BIBLIOGRAPHY: Clifford B. Casey and Lewis H. Saxton, The Life of Everett Ewing Townsend (West Texas Historical and Scientific Society Publication 17, 1958). Comptroller's Records, Texas State Archives, Austin. Louis Wiltz Kemp Papers, Barker Texas History Center, University of Texas at Austin. Worth Stickley Ray, Austin Colony Pioneers (Austin: Jenkins, 1949; 2d ed., Austin: Pemberton, 1970). By Tula Townsend Wyatt. Handbook of Texas Online, "Townsend, Thomas Roderic," http://www.tsha.utexas.edu/handbook/online/articles/TT/fto34.html (accessed November 10, 2006).
TOWNSEND, EVERETT EWING (1871-1948). Everett Ewing Townsend, called the "father of the Big Bend National Park," was born on October 20, 1871, in Colorado County, the son of William Wallace and Margaret (Long) Townsend. At the age of nineteen he joined the Texas Rangers and was appointed deputy United States marshal at twenty-two. In May 1894 he was appointed a United States customs mounted inspector. While in the ranger service in 1900, he assumed charge of a 200,000-acre unimproved and unstocked ranch in Pecos County. After sixteen years it was fully improved, with 14,000 cattle. In 1918 he was elected sheriff of Brewster County, the largest county in the nation. He served three terms, but refused a fourth term. Townsend was an earnest advocate of friendly relations with Mexico. He was one of the founders of the Sul Ross College Museum, and for several years he served as its curator. In 1932 he was elected representative to the Forty-third Texas Legislature and, with Representative Robert M. Wagstaff, coauthored the first bill to make the Big Bend area a state park. As a result, 150,000 acres of land were set aside for park purposes. Townsend interested the National Park Service in the idea of a national park there, the establishment of the Big Bend Park Association, and the purchase of the land. On September 5, 1943, he witnessed a ceremony at Sul Ross State College at Alpine, where Governor Coke R. Stevenson of Texas signed the deed to the United States government, transferring 750,000 acres of the Big Bend country to the National Park Service. Townsend's first wife, Alice A. (Jones) Townsend, died on May 26, 1940; they had one daughter. He married Ada Blocker of Austin in 1942. Townsend died on November 19, 1948.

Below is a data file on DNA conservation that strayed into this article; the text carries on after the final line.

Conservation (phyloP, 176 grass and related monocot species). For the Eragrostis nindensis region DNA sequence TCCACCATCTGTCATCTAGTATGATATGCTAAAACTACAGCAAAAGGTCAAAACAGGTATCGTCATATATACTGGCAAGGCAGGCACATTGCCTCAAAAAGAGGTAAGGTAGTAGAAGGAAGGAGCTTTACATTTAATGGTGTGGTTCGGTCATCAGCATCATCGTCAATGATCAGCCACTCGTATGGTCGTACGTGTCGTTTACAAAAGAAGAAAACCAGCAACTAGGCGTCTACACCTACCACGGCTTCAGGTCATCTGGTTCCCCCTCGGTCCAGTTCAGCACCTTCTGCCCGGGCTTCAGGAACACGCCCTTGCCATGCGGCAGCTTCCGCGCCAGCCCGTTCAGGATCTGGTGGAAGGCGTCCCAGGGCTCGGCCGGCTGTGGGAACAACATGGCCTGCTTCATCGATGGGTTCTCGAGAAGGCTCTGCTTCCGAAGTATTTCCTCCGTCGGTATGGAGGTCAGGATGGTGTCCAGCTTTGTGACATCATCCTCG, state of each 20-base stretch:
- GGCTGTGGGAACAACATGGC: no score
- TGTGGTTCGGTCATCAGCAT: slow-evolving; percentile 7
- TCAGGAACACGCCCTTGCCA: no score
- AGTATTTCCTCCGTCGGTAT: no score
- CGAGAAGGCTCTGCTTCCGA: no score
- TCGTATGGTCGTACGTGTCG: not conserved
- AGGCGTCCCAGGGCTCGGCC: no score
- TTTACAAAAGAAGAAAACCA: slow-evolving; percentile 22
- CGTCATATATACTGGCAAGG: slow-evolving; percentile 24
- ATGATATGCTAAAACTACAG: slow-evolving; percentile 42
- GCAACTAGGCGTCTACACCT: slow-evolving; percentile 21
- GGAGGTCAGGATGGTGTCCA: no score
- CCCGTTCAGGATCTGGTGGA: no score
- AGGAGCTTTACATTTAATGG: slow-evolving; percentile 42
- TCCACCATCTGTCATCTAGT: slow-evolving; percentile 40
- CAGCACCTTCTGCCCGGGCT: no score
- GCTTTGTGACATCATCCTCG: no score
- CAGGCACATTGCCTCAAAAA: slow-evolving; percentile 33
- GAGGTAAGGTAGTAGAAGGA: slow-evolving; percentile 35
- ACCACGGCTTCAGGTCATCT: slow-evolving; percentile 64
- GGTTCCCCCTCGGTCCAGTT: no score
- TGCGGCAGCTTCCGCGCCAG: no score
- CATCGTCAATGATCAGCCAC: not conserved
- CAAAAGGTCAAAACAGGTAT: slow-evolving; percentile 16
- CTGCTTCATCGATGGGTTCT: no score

BIBLIOGRAPHY: Clifford B. Casey and Lewis H. Saxton, The Life of Everett Ewing Townsend (West Texas Historical and Scientific Society Publication 17, 1958). Vertical Files, Barker Texas History Center, University of Texas at Austin. By Tula Townsend Wyatt. Handbook of Texas Online, http://www.tsha.utexas.edu/handbook/online/articles/TT/fto32.html (accessed November 10, 2006).
TOWNSEND, ASA (1795-1876). Asa Townsend, cattleman and civic leader, was born on December 14, 1795, in Marlboro District, South Carolina, the oldest of eight sons of Thomas and Elizabeth (Stapleton) Townsend, all of whom eventually settled in Texas. He went to Georgia as a young man and there was married to Rebecca Harper. Some twenty years later the couple moved to Florida, and from there Townsend moved his wife and nine children to Texas; they traveled in the fall of 1837 by water to New Orleans and in the spring of 1838 by oxcart to the vicinity of Columbus. In 1840 Townsend held title to 555 acres of land in Colorado County, and his personal estate included twenty cattle and five slaves. On October 7, 1845, he received title to an additional 640 acres near Borden. In Columbus on April 19, 1845, he served on the committee that drafted the preamble and resolution for the annexationqv of Texas to the United States. In 1846 Townsend served a term as Colorado County Coroner. That summer he enlisted as a private in Company E, First Regiment, Texas Mounted Riflemen, for service in the Mexican War;qv he received his discharge on September 21, 1846. He was among the ten members of the Colorado Navigation Association and a member of the board of directors when it met on October 15, 1849, in Matagorda to hear reports from F. W. Grassmeyer and A. Carter on the work of clearing the Colorado of a raft of debris to make the river navigable through Wharton and Matagorda counties. Townsend was active in the proceedings and organization of Masonic lodges in the late 1840s in Waco, La Grange, Round Rock, and Columbus. By 1860 his estate was valued at $30,000, and he was recognized as one of the most prominent cattle raisers in the county. He died at the home of his son, H. S. Townsend, on September 22 or 27, 1876, and was buried near Borden.